British Prime Minister Gordon Brown has pledged support for Burma's pro-democracy activists and urged further sanctions against that country's military government in the wake of its violent crackdown against protesters. Mr. Brown's pledge Saturday came amid a day of rallies worldwide in support of Burma's pro-democracy advocates. VOA's Sonja Pace has details from London.
British Prime Minister Gordon Brown met with Buddhist monks and rally organizers in his offices at Number 10 Downing Street just before the demonstration got underway in central London.
"I think you know you've got the support of the British government and we'll do what we can," said Mr. Brown.
Mr. Brown said he had spoken with world leaders about the situation in Burma, including with U.N. Secretary-General Ban Ki-moon and U.S. President George W. Bush.
He also urged further action by the international community.
"I want the Security Council to oversee a process of reconciliation in Burma led by the secretary-general, and I want the EU to impose further sanctions on the regime to make it absolutely clear that we will not tolerate the abuses taking place," he added.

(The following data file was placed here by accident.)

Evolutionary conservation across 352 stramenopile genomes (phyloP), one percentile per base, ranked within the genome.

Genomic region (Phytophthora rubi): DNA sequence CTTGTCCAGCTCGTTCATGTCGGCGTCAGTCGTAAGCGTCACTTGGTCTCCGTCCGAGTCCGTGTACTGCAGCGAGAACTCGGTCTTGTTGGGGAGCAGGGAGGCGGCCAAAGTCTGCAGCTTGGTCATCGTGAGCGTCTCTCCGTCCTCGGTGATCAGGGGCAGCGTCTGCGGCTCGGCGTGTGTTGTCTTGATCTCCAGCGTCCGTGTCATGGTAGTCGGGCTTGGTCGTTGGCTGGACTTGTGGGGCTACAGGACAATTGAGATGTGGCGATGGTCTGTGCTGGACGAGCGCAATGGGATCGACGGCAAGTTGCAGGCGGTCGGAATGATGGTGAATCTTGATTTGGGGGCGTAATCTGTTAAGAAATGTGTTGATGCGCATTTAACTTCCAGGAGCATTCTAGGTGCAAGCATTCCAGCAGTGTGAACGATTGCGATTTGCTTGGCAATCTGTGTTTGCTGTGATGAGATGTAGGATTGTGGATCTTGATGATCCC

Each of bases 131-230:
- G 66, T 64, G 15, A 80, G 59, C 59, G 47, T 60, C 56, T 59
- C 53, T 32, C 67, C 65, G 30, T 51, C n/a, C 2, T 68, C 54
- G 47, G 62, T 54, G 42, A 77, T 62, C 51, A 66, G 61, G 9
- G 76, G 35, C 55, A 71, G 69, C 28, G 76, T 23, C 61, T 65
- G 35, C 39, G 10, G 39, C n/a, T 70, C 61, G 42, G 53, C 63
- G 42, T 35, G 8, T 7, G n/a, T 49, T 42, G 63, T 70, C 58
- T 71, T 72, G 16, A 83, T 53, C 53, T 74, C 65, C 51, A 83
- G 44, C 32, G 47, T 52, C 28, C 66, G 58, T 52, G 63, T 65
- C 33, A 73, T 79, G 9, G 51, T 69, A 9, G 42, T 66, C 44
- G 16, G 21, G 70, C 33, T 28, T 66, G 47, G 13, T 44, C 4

A rare challenge to Burma's military government began in mid-August with street demonstrations over a rise in fuel prices. The protests grew into major anti-government and pro-democracy demonstrations with Buddhist monks at the forefront. In a violent crackdown over a week ago, troops opened fire on the demonstrators. The government says 10 people were killed but activists say the number is much higher.
At least 1,500 demonstrators marched through central London Saturday in support of Burma's pro-democracy advocates and in protest of the military government's violent crackdown against them.
Irene Kahn, the chief of the human rights group Amnesty International, said it is time the U.N. takes tough action in the form of an arms embargo against Burma.
"The military junta in Burma are not living in splendid isolation," she said. "They are thriving on the arms trade - a lucrative arms trade from many of their neighbors, including China, India and Thailand."
Kahn said the monks, students and ordinary citizens of Burma have shown greater courage in challenging the military government than has the international community.
Similar rallies were held in other European cities, including Brussels. The marches started early in the day in Asia as hundreds of demonstrators gathered in several Asian cities, including Sydney, Melbourne, Kuala Lumpur and Bangkok.